“In the UK we have swabs with a radio band so that if you lose one in the body during the operation you can identify it.”
Amy is an Obstetric and Gynaecology Registrar, recently returned from Hoima Hospital in Uganda, currently working at Lincoln County Hospital.
C-sections make up an enormous proportion of all surgeries in low-resource settings.
Yes, but the C-section rate in Uganda, if you look at the place as a whole, is actually very low. There’s not a lot of access to healthcare, and then you arrive at these facilities with a high volume of operations being done in a relatively small space – pockets of high-risk women, clumped together.
Without the training and experience of managing difficult labour, you can end up seeing C-section as a safer way out – without addressing the long-term consequences, and how risky the operation is itself.
So you get this situation where lower-risk women get surgery, and women who needed a C-section three days ago are waiting, waiting, waiting for days, because the theatre is always full.
What are the immediate risks?
Horrible post-natal infection; risk that the surgeon will pick up HIV or hepatitis because they don’t have the right equipment or training.
Resources are a huge problem. In the U.K. there’s someone whose whole job it is to look after the surgical instruments, keep track of equipment. And you can use swabs with a radio band so that if you lose one in the body during the operation you can identify it.
In low-resource settings there’s much smaller theatre teams, and the surgeon may not have someone to assist. The swabs are much smaller and harder to count, and one maternal death we saw was from a swab left in the abdomen – she died of sepsis.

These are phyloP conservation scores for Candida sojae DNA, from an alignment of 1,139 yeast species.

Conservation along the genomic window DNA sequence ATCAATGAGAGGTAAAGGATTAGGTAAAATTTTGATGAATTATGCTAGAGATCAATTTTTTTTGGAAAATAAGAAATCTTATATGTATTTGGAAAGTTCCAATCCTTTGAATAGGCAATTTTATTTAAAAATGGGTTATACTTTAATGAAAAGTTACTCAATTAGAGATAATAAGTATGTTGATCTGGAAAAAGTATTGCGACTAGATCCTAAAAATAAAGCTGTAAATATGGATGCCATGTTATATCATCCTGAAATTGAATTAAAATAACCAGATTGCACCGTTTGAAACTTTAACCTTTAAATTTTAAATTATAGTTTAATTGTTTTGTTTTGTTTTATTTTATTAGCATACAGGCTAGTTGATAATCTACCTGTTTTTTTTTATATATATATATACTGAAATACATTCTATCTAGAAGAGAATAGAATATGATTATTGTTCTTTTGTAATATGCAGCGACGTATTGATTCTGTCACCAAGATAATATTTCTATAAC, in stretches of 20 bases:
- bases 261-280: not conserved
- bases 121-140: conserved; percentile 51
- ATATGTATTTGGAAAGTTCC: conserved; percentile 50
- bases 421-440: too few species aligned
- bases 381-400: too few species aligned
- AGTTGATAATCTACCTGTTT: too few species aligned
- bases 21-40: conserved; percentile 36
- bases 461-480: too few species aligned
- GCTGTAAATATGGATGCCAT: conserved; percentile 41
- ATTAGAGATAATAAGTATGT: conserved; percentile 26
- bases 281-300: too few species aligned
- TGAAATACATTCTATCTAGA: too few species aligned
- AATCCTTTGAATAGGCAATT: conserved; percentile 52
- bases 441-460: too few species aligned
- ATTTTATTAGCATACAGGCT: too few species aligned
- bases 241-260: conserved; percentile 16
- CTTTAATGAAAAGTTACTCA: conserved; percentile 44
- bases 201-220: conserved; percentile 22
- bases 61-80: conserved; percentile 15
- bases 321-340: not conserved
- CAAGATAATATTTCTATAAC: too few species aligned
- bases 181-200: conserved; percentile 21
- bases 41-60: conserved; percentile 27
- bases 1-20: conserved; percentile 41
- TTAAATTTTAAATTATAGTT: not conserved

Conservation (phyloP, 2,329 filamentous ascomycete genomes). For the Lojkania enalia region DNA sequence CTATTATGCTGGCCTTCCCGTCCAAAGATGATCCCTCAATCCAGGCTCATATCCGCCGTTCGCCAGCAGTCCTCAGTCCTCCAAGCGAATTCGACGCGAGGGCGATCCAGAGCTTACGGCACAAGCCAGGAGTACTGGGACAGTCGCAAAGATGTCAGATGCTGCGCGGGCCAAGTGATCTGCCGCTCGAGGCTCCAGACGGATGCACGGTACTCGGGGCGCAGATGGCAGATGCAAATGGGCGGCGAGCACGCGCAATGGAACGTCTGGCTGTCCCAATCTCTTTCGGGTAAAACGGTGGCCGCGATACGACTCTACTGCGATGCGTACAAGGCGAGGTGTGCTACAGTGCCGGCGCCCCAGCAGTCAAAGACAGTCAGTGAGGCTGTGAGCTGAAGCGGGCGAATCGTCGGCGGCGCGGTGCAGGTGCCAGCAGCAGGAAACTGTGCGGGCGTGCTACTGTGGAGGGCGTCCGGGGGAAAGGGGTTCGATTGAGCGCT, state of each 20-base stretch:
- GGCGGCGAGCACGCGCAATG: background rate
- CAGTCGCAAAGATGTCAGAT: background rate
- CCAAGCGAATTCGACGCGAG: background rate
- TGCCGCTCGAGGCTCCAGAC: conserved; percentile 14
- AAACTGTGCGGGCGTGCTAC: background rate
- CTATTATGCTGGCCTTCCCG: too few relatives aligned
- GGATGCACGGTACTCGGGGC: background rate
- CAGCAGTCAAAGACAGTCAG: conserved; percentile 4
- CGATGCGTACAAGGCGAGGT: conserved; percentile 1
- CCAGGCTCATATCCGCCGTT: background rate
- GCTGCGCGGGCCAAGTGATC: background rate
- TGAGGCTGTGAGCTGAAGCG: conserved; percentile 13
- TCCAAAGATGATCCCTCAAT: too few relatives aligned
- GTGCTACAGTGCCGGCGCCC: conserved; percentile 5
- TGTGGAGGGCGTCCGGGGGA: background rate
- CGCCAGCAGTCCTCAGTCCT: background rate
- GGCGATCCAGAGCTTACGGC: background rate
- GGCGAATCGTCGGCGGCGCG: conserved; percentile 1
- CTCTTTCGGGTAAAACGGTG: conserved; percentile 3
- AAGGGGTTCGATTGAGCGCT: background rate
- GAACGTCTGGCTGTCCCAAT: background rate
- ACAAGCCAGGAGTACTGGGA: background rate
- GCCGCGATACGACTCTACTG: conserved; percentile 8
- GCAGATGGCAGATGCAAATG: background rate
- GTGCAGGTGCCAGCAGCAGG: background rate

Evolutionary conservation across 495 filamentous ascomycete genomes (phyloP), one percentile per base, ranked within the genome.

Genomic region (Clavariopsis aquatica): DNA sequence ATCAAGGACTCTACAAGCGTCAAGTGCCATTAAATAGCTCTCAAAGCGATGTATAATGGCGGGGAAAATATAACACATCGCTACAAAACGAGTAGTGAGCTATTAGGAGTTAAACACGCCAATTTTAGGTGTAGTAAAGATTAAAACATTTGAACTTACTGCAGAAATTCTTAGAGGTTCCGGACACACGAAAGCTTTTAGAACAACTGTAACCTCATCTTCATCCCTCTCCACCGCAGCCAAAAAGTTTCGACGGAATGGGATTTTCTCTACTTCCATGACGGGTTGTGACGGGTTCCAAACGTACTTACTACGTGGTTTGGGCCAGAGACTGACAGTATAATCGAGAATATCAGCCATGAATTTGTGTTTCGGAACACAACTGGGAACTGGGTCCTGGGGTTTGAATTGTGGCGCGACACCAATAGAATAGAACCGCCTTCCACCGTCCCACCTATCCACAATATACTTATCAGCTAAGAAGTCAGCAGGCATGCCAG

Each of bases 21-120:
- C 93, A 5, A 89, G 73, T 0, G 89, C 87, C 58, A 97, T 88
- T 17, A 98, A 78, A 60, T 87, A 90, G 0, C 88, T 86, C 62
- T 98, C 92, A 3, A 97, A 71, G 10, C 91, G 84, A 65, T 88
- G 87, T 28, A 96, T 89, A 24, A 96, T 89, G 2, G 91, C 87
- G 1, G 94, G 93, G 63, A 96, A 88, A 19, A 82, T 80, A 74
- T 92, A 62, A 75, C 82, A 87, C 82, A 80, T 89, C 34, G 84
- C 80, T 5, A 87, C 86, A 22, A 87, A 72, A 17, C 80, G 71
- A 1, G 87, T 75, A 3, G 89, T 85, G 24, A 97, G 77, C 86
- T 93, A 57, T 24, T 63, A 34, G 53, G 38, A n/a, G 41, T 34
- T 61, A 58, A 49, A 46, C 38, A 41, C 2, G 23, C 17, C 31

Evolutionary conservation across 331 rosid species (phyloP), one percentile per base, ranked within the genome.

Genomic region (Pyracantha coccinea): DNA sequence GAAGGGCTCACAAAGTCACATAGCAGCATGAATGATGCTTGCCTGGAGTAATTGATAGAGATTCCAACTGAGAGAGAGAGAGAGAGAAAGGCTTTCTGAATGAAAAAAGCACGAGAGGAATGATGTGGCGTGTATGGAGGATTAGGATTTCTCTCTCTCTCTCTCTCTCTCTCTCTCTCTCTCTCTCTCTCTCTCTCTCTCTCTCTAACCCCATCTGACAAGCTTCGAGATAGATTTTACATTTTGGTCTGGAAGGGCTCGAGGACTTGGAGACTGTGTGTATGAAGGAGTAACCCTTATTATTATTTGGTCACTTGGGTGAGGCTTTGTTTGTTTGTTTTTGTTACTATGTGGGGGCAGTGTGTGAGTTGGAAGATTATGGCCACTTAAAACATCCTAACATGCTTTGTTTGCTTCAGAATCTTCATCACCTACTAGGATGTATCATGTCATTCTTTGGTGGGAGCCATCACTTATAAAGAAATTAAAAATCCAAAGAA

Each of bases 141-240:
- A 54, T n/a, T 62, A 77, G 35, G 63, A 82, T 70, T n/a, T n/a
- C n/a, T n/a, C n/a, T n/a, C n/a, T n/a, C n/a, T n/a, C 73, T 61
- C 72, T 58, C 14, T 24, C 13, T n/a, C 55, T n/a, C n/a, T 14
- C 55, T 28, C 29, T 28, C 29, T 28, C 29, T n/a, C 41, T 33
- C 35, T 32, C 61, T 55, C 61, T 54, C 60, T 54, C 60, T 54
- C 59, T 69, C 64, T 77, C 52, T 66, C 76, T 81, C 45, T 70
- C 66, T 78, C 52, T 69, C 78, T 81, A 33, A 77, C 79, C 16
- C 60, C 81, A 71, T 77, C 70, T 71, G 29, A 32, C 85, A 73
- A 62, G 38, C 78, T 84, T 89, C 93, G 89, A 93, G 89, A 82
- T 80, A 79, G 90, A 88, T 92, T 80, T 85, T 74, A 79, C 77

Is the anaesthesia dangerous?
9 times out of 10 the anaesthesia is absolutely fine – but when something goes wrong, it suddenly makes the whole thing very dangerous.
When I arrived, a woman died of a high spinal – an anaesthetic that goes too far up the spine so that the patient can’t breath – because the anaesthesia provider hadn’t been trained to manage the emergency. In the U.K. that would never happen; the patient would be intubated, ventilated, or the anaesthesia would be reversed. Instead, a woman came in for a C-section and died from spinal anaesthesia.
And the long-term consequences?
There’s the impact for the next baby. In the U.K. we can offer mothers a second C-section if they choose, or monitor the second pregnancy closely to make sure that her scar doesn’t rupture.
But in Uganda, what will she do when she goes back to her village, three days walk away, and is laboring with the next one? Who will monitor them when the baby is obstructed? Who will be there to deliver her safely?
What is the impact on hospital staff?
We had two doctors running 4000 deliveries a year, 24 hours a day – no breaks, no weekends. We were losing about 5 women a month, roughly, we were losing babies every day. It’s crisis mode the whole time, and you could never even find half an hour to sit with everyone together because the workload doesn’t ever stop.